The Reserve Bank of India has flagged the risk building up in retail loan portfolios of banks and NBFCs on various occasions; the latest being during the October monetary policy announcement when Governor Shaktikanta Das asked lenders to strengthen internal checks to establish safeguards. Thursday’s move by the central bank to increase risk weights on certain consumer loans and on bank lending to NBFCs appears primarily aimed at reining in the growth in unsecured consumption loans.
The credit growth in recent months has been skewed towards retail borrowers and services. Credit to industry grew just 6 per cent in August 2023, with all big industries, excluding textiles and basic metals, witnessing slow credit growth. On the other hand, retail loans grew 18 per cent in this period, with credit card loans registering a scorching 30 per cent growth. Personal loans, at ₹48-lakh crore account for 31 per cent of total bank credit now. Of this, the unsecured portion accounts for roughly ₹15-lakh crore, or around one third. Competition in retail lending is leading to sharp practices, including evergreening of the retail loan book — or hiding the stress faced by these borrowers due to the fast-paced interest rate increases since last May. The central bank is, therefore, justified in trying to arrest risky loans by increasing the cost of borrowing. While the central bank is right in checking lenders from taking excessive risks to chase profits, it needs to be mindful about the negative impact of this move on consumption. With private investments showing no signs of revival, curbing consumption by increasing financing cost may not be conducive for growth. The increase in risk weights should, therefore, be reviewed at frequent intervals. .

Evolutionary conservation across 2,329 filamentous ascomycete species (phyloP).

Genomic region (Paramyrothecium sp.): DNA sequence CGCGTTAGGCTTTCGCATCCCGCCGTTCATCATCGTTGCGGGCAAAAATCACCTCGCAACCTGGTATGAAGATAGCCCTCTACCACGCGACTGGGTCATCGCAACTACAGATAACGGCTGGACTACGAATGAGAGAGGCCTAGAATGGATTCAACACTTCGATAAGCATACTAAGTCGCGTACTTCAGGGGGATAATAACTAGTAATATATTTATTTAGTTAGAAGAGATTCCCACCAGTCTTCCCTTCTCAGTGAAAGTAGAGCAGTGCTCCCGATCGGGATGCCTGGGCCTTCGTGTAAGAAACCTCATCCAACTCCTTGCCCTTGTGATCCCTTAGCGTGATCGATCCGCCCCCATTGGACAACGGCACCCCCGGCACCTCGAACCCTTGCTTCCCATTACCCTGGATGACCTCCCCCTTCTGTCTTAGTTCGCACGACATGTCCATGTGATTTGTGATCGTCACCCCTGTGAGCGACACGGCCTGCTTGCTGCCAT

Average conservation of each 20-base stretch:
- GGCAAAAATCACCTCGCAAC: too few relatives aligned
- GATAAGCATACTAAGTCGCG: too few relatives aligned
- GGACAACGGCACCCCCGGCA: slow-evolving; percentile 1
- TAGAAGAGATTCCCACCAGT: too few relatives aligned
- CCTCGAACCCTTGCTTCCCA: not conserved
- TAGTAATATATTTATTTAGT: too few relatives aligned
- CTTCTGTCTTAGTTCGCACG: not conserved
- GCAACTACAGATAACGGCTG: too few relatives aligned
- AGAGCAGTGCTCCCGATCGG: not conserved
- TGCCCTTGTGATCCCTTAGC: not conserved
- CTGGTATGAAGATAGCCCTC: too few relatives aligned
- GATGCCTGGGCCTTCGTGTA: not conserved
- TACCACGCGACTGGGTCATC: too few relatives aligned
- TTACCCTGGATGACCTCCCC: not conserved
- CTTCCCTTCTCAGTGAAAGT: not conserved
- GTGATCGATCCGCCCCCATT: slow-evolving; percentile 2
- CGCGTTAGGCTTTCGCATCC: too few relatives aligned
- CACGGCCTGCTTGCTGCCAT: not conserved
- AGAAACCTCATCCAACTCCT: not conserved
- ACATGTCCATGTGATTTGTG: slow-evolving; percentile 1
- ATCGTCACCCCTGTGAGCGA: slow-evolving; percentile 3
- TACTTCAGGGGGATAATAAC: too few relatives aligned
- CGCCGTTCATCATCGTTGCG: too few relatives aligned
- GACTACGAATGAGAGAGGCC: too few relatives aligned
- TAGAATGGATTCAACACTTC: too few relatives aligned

The increase in risk weights on unsecured consumer loans and credit card receivables of commercial banks and NBFCs by 25 per cent and the increase in the weight for loans extended to NBFCs by scheduled commercial banks by 25 per cent are expected to have a higher impact on NBFCs than banks. With most banks having comfortable capital, the impact of higher provisioning may not impact their lending ability. But the move will constrain the lending capacity of NBFCs since they will be impacted on the borrowing as well as lending side. With both banks and NBFCs likely to hike interest rates to protect their margins, cost of finance is likely to move higher, deterring borrowers of unsecured loans.
It is good that retail loans backed by collateral such as housing, vehicle or gold loans and essential loans such as education loans, micro finance and SHG loans have been kept out of the ambit of the move. But the expenditure spurred by personal loans and credit card loans such as travel, entertainment, meeting medical exigencies or to spend on family functions also contributes to economic output. These loans are needed by small borrowers to bridge income shortfall. The increase in risk-weights should, therefore, not become a lasting feature.